I was gutted to miss Duran Duran playing in Monaco in September, owing to some meetings in London that I couldn’t escape. But you’ll never believe what happened the following weekend, when I was in Singapore to cover the Grand Prix for Channel 4. I had been rushing to get on air, and the lift in the hotel was absolutely rammed with people going up and down, leaving me panicking a bit because I didn’t want to be late. Then the doors opened and there was Simon Le Bon standing there. So we embraced – I’ve known Simon for a long time – but that meant I missed the bloody lift again!
I was lucky to get on air in time and got a few looks from the producers. Simon’s wife, Yasmin, is mad about Formula 1 – they live in Oxford near all the teams. I’ve sailed with Simon on a number of occasions and raced at Cowes Week with him on Charles Dunstone’s old boat Hamilton.
Duran Duran had been in Monaco to play at a Ferretti Group event. Last year they had Elton John, whose drummer, Nigel Olsson, I know very well. He lives in Henley in Oxfordshire. For some reason when I was living in Oxford there was an amazing group of rockers living down the road in genteel little Henley. But Simon is an absolute lunatic for boats – he’s even done the Fastnet.
At the time of writing I was fully wrapped up in the closing stages of the F1 season. They get me in to be Mr Nasty and dig up the dirt on all the teams. The people from McLaren aren’t talking to me at the moment, nor those from Ferrari.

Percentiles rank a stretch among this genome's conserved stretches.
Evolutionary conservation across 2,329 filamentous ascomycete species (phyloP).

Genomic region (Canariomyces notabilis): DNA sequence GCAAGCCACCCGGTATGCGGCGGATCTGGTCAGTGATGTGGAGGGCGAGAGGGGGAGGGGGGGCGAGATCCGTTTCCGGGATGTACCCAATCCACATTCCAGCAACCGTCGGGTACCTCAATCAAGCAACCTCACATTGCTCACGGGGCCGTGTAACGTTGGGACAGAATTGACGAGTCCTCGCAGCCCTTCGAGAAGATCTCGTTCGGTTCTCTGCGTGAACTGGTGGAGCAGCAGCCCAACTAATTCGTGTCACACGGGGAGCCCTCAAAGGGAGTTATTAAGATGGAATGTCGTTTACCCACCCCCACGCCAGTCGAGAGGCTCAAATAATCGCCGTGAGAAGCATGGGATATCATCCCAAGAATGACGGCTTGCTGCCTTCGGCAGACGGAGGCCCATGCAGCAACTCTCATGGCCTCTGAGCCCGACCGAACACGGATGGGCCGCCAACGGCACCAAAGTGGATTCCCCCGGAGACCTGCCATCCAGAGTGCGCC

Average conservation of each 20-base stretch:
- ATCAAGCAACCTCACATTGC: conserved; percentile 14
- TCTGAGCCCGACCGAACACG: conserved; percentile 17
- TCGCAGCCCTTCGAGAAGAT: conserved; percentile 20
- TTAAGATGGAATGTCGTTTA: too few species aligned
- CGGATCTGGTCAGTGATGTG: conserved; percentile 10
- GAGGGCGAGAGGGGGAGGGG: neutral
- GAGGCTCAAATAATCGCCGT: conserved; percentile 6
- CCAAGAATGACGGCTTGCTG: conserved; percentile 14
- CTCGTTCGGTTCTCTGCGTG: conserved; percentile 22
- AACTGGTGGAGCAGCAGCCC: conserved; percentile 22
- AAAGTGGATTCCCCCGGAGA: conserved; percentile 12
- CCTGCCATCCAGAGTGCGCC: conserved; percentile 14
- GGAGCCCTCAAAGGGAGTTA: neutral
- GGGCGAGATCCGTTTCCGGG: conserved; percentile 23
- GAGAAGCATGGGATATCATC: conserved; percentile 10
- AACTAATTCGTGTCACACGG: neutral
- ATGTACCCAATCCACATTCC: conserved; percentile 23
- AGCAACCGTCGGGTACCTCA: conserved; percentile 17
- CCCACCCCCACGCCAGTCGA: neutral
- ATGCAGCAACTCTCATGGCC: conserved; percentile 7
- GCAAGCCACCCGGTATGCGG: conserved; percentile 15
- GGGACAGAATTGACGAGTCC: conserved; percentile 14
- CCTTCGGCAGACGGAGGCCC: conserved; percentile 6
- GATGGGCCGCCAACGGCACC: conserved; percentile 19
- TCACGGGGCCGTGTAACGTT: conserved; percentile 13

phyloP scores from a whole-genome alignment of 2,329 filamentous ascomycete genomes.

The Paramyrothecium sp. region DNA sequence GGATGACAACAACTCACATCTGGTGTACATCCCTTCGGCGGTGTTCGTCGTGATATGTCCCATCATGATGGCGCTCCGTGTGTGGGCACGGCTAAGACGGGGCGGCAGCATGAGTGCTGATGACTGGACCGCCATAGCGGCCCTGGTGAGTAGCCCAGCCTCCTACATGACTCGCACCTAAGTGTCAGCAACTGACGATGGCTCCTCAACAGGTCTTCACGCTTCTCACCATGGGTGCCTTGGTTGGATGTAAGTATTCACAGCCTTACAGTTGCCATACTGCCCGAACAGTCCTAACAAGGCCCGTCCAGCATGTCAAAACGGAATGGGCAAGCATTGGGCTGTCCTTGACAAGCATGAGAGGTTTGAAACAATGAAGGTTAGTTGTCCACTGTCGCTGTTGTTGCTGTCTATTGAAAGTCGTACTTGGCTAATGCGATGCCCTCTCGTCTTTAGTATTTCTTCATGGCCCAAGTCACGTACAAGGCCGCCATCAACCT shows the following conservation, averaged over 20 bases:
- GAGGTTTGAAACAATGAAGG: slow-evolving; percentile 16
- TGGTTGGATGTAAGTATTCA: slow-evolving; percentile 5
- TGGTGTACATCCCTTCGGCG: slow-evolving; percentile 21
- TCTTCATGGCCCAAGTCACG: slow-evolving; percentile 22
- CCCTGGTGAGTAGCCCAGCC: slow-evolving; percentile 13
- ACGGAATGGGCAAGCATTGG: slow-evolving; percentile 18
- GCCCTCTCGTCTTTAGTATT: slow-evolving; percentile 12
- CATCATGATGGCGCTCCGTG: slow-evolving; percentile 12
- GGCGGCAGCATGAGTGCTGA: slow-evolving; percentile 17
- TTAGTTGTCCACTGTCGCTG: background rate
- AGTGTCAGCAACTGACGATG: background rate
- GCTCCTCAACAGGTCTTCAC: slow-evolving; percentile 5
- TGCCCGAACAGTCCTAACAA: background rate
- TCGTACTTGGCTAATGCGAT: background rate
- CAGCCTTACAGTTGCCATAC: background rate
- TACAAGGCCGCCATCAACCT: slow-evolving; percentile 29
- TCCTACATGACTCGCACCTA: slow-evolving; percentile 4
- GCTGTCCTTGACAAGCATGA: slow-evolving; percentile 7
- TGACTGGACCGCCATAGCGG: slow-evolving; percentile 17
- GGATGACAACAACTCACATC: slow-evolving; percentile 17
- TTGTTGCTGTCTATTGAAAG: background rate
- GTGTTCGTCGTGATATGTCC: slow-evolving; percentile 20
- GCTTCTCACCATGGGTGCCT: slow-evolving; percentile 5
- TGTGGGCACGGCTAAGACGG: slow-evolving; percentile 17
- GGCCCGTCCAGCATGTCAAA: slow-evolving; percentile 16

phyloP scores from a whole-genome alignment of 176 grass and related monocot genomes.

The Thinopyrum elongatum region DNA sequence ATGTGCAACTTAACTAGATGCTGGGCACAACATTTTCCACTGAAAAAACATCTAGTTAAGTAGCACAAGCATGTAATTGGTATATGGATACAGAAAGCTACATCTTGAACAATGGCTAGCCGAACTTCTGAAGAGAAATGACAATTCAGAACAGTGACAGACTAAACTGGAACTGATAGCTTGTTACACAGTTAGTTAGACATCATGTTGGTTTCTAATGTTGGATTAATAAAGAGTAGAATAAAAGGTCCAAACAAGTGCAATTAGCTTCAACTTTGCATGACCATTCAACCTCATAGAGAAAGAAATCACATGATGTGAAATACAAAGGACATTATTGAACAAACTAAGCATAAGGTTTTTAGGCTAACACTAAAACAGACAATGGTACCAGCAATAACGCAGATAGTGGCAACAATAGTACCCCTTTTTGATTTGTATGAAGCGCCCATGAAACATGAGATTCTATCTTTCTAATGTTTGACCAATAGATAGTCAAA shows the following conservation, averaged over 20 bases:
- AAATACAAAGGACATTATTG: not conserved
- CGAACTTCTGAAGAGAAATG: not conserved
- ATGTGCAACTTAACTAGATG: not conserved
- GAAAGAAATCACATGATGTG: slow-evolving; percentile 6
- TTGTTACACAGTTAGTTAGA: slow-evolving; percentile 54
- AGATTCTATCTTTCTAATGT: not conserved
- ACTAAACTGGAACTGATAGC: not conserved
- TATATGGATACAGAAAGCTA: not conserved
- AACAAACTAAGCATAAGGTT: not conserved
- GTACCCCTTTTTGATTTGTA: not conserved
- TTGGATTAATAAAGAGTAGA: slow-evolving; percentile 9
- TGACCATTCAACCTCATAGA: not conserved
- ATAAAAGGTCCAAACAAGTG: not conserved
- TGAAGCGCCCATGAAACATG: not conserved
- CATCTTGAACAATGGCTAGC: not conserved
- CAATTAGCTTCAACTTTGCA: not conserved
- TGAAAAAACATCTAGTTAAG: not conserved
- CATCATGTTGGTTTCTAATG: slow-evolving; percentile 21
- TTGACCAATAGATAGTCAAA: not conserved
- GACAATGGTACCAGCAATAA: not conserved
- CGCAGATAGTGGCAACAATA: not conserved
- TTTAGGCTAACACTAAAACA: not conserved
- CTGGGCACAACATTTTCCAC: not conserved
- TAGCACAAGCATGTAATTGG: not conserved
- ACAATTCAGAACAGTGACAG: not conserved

But I’m doing my job as a journalist to find out what’s going on. I remember McLaren got really upset with me five or so years ago when I revealed their star driver, Lewis Hamilton, had agreed a deal with Mercedes. They said I was vindictive and horrible and all sorts – but three weeks later it came out that he was moving to Mercedes. I’m lucky to be in a privileged position in F1, because I was a team boss. I’ve won Grands Prix, and people just tell me things. I have no idea why, but they do.
While all this was going on, I was glued to news about the Caribbean. To see Irma do so much damage is a reminder of how fragile everything is. But I’ve decided that, unless anything else happens, we will be taking the boat across and doing a Caribbean season as we always do. The islands need whatever tourism and income they can get, and I’d urge all other owners who are in two minds about it to commit. The thing that really brought it home was seeing the damage at the Bitter End Yacht Club, because that is a place I’ve spent a lot of time at over the years.
We’ve also decided that the regular winter work that we had planned to do in Palma, we’ll now do in Antigua. Not because of cost, but because it’s our little way of supporting local businesses. They’re bloody brilliant at what they do and there is no substitute for revenues. I understand people might feel a bit awkward about turning up in a superyacht off a devastated island, but I think they’ll get a warm reception. I can’t wait to head out there and spend a bit of time on deck. I’d encourage all owners reading this to do the same and help the Caribbean get back on its feet.
Eddie Jordan’s fee for this column has been donated to charity.